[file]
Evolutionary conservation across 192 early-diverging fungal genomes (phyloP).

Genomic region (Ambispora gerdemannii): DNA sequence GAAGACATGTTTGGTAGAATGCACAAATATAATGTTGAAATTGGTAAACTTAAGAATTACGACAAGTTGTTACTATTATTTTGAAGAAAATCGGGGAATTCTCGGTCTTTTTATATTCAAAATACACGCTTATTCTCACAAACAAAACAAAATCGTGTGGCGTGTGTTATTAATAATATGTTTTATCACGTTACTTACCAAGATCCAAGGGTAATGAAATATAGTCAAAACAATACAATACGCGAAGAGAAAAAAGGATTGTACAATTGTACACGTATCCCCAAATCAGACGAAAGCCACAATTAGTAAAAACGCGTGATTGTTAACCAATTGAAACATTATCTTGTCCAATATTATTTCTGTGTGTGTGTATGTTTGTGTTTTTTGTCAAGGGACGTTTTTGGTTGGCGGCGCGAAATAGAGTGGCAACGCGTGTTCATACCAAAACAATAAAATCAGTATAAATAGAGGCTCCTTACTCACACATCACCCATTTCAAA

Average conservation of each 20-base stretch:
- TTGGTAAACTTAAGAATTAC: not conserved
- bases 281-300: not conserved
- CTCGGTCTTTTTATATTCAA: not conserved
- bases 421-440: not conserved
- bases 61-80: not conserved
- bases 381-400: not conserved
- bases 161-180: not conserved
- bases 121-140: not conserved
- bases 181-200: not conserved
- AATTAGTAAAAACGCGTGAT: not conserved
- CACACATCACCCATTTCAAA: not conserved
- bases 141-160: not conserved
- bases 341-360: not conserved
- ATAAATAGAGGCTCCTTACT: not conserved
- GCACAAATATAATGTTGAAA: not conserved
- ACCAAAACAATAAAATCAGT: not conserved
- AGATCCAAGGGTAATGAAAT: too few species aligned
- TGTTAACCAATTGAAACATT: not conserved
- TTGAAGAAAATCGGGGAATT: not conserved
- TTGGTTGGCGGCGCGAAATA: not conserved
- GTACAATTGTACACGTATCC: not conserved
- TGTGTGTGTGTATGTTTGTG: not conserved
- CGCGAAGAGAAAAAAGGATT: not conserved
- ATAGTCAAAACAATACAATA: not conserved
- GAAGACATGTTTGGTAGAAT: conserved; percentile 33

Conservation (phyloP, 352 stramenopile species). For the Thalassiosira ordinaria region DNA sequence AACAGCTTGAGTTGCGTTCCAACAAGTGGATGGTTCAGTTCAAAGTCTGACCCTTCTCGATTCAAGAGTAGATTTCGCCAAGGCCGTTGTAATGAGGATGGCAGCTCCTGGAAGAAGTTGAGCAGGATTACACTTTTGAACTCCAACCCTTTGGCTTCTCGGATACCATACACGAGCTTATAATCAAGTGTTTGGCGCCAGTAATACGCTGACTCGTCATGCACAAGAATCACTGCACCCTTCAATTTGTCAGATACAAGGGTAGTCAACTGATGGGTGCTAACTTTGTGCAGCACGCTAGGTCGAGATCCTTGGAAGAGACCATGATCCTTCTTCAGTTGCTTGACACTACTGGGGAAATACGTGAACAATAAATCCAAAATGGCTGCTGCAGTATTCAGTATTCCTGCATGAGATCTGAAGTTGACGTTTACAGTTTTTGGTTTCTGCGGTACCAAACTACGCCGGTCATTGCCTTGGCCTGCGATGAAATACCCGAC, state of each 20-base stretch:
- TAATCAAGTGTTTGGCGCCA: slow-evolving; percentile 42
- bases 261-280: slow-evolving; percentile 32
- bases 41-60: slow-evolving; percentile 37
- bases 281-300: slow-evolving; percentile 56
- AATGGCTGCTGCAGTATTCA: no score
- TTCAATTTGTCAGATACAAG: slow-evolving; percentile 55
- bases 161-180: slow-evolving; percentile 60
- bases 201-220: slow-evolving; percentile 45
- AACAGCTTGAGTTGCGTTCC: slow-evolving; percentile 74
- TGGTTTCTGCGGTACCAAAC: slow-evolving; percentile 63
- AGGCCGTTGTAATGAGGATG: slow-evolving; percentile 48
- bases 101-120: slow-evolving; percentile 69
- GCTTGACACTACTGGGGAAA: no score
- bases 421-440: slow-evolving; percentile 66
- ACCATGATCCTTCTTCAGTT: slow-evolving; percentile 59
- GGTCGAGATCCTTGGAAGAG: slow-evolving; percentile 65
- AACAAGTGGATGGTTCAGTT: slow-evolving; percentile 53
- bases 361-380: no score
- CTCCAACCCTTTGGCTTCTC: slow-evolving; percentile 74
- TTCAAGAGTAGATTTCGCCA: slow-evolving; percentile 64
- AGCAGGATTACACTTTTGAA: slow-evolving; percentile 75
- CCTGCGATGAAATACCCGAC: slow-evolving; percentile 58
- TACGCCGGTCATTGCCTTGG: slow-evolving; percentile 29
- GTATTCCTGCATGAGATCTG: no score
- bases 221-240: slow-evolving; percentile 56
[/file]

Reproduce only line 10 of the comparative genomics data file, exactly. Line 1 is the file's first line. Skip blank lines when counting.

- bases 161-180: not conserved